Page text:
“It’s nice because where we are the developers were building everywhere,” Darlene Branch Smith said. “It would have been more houses, more row homes.”
The 10 to 15 residents who became the Friends of Julian Abele Park dedicated the park to Julian F. Abele, a black architect who lived near 22nd and Montrose streets in the early 1900s. Abele contributed to the design of the Philadelphia Museum of Art, the central branch of the Free Library of Philadelphia and other landmarks but received little recognition because of his race, Darlene Branch Smith explained.
In 2006, the Community Design Collaborative offered to help the Friends of Julian Abele Park develop a plan for the land.
“The Community Design Collaborative really played an interesting role,” said Geoff Kees Thompson, chair of the park’s design subcommittee. “It developed a plan that would have cost in the tens of thousands of dollars to create. We ended up getting [the plan] for free, so it really helped to kind of move the idea that a park should be there to the forefront.”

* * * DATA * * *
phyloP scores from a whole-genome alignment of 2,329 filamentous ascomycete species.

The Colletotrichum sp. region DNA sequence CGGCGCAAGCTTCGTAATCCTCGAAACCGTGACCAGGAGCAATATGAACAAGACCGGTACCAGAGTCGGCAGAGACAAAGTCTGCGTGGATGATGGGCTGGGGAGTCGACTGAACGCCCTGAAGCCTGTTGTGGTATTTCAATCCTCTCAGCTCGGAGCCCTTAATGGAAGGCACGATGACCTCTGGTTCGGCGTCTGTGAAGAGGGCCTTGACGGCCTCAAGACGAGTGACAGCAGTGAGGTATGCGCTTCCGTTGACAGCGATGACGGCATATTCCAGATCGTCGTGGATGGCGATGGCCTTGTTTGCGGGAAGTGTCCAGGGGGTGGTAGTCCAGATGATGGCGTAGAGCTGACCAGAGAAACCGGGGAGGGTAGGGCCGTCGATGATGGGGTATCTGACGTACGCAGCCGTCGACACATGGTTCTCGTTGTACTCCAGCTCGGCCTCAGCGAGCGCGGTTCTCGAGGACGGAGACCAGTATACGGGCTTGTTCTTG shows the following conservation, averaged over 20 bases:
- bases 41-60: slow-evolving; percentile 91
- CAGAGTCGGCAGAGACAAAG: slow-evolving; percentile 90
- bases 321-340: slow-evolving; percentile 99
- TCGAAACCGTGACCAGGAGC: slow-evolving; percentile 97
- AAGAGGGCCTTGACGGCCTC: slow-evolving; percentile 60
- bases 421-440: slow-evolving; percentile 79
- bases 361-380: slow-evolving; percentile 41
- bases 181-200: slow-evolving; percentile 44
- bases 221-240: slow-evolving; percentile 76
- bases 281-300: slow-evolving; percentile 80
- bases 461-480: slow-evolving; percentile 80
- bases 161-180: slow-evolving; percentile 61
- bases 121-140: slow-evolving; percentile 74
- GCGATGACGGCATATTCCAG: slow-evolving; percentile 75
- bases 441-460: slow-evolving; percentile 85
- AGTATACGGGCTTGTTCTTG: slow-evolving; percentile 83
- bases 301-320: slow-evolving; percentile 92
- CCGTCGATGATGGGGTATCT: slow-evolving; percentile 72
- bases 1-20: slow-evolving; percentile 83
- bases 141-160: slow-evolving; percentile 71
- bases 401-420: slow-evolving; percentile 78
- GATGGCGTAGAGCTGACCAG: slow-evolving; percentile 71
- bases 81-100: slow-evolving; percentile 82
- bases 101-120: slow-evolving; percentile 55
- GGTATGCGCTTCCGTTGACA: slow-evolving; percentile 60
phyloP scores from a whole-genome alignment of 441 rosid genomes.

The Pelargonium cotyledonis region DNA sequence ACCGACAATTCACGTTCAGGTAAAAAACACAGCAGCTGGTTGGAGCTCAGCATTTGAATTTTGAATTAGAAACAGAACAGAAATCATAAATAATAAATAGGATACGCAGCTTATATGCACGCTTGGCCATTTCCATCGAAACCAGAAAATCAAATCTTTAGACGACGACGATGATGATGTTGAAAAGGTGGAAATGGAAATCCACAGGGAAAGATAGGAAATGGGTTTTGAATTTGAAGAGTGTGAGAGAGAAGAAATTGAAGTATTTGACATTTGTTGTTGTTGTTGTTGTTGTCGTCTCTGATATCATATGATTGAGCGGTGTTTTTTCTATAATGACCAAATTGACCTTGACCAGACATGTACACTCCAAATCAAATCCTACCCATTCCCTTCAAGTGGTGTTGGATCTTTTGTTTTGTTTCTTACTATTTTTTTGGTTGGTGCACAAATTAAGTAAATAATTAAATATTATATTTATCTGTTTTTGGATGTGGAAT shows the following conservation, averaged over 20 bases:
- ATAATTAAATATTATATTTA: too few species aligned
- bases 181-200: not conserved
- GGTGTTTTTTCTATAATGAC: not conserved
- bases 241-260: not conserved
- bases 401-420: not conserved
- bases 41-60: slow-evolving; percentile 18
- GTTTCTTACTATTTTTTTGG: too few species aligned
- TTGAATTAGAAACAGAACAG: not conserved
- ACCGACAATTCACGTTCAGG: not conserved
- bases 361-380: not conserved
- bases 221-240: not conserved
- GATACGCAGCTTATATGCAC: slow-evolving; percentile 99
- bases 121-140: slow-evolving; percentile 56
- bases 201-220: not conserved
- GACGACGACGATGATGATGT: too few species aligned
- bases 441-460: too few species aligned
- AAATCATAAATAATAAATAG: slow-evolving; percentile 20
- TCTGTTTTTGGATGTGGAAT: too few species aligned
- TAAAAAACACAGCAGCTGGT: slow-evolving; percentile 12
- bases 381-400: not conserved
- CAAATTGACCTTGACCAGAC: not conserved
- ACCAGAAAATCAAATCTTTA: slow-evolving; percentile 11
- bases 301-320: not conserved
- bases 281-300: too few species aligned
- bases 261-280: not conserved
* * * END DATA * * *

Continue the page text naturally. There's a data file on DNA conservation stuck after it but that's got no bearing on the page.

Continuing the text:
Since then the City of Philadelphia, various city departments and community organizations, including the Pennsylvania Horticultural Society, have contributed to the park’s development. The Parks & Recreation Department helped the Friends of Julian Abele Park secure a $150,000 grant, and the Philadelphia Water Department has agreed to install a cutting edge storm water trenching system as well as new sidewalks and trees.